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Who Should Be Allowed to Sell Water in California? Third-Party Issues and the Water Market

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  • Ellen Hanak

Abstract

Although significant water trading has occurred in California since the drought of the early 1990s, many localities have restricted water transfers because of the perceived harm to other users and the local economy. In Who Should Be Allowed to Sell Water in California? Third-Party Issues and the Water Market, Ellen Hanak examines water transfers in California, local resistance to them, and various approaches to resolving water disputes. Drawing on a new database of water transfers as well as interviews with state, county, and water district officials, the report calls for water management at the local level that balances the interests of other residents and the potential gains from transfers.

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Bibliographic Info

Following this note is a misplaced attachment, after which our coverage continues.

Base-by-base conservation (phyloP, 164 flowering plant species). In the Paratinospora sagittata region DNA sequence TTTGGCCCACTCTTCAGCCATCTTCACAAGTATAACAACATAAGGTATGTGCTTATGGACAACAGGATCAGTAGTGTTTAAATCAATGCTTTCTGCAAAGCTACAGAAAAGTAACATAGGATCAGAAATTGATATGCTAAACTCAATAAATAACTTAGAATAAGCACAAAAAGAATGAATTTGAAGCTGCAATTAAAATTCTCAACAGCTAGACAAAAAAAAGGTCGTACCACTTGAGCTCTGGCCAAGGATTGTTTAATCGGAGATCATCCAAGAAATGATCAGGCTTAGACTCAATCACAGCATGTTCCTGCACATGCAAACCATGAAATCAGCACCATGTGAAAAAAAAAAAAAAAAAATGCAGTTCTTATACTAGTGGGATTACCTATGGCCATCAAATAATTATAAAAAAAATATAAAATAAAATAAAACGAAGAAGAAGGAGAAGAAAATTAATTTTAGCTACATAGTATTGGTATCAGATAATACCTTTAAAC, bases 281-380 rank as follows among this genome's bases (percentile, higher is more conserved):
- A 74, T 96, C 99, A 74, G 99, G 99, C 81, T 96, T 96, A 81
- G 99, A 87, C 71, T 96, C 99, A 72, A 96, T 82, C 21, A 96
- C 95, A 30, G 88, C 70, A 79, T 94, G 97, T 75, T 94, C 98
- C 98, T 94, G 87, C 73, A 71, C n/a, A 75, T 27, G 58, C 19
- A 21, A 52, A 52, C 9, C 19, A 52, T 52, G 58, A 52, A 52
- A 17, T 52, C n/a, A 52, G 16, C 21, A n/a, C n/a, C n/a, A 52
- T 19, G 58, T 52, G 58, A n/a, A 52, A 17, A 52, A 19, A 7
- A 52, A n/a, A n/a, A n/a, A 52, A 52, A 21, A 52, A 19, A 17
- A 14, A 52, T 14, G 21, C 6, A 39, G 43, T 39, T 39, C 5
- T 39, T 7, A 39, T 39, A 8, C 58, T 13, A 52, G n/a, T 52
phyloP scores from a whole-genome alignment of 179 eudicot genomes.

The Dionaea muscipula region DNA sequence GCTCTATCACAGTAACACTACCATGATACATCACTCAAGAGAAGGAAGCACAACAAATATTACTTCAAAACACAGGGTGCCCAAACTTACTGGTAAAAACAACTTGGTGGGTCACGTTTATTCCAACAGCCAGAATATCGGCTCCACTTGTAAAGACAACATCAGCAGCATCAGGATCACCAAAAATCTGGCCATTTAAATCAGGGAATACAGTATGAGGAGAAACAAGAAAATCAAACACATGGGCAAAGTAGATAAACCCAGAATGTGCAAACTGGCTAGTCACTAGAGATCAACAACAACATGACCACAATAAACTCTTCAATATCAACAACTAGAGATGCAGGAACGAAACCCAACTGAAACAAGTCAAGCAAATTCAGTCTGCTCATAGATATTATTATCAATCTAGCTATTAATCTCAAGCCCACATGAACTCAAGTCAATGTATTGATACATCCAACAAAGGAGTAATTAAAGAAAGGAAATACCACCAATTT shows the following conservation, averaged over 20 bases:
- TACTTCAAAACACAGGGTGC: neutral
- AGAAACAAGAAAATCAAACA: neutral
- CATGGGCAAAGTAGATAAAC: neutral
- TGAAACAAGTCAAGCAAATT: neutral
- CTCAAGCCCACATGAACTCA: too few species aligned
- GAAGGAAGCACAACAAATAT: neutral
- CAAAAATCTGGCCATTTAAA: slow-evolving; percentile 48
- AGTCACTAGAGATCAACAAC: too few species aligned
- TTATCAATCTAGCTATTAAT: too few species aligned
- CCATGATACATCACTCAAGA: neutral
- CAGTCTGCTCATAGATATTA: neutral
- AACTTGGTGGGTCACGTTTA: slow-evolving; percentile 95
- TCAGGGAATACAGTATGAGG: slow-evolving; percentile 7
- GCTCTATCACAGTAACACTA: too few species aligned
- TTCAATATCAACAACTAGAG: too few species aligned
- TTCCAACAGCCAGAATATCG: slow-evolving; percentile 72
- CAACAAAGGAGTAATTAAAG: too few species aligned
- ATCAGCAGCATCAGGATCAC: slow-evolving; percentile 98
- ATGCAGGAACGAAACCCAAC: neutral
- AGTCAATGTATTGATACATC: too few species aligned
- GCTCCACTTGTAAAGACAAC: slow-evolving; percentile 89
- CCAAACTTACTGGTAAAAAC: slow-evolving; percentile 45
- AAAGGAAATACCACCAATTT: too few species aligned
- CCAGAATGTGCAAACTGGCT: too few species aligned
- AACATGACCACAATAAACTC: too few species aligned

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This book is provided by Public Policy Institute of California in its series PPIC Research Reports with number wtrmkt and published in 2003.

Handle: RePEc:ppi:ppirpt:wtrmkt

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Cited by:
  1. Ellen Hanak & Jay Lund, 2012. "Adapting California’s water management to climate change," Climatic Change, Springer, vol. 111(1), pages 17-44, March.
  2. Quentin Grafton & Clay Landry & Gary Libecap & Sam McGlennon & Bob O'Brien, 2010. "An Integrated Assessment of Water Markets: Australia, Chile, China, South Africa and the USA," Centre for Water Economics, Environment and Policy Papers 1009, Centre for Water Economics, Environment and Policy, Crawford School of Public Policy, The Australian National University.
  3. Gary D. Libecap, 2011. "Institutional Path Dependence in Climate Adaptation: Coman's "Some Unsettled Problems of Irrigation"," American Economic Review, American Economic Association, vol. 101(1), pages 64-80, February.

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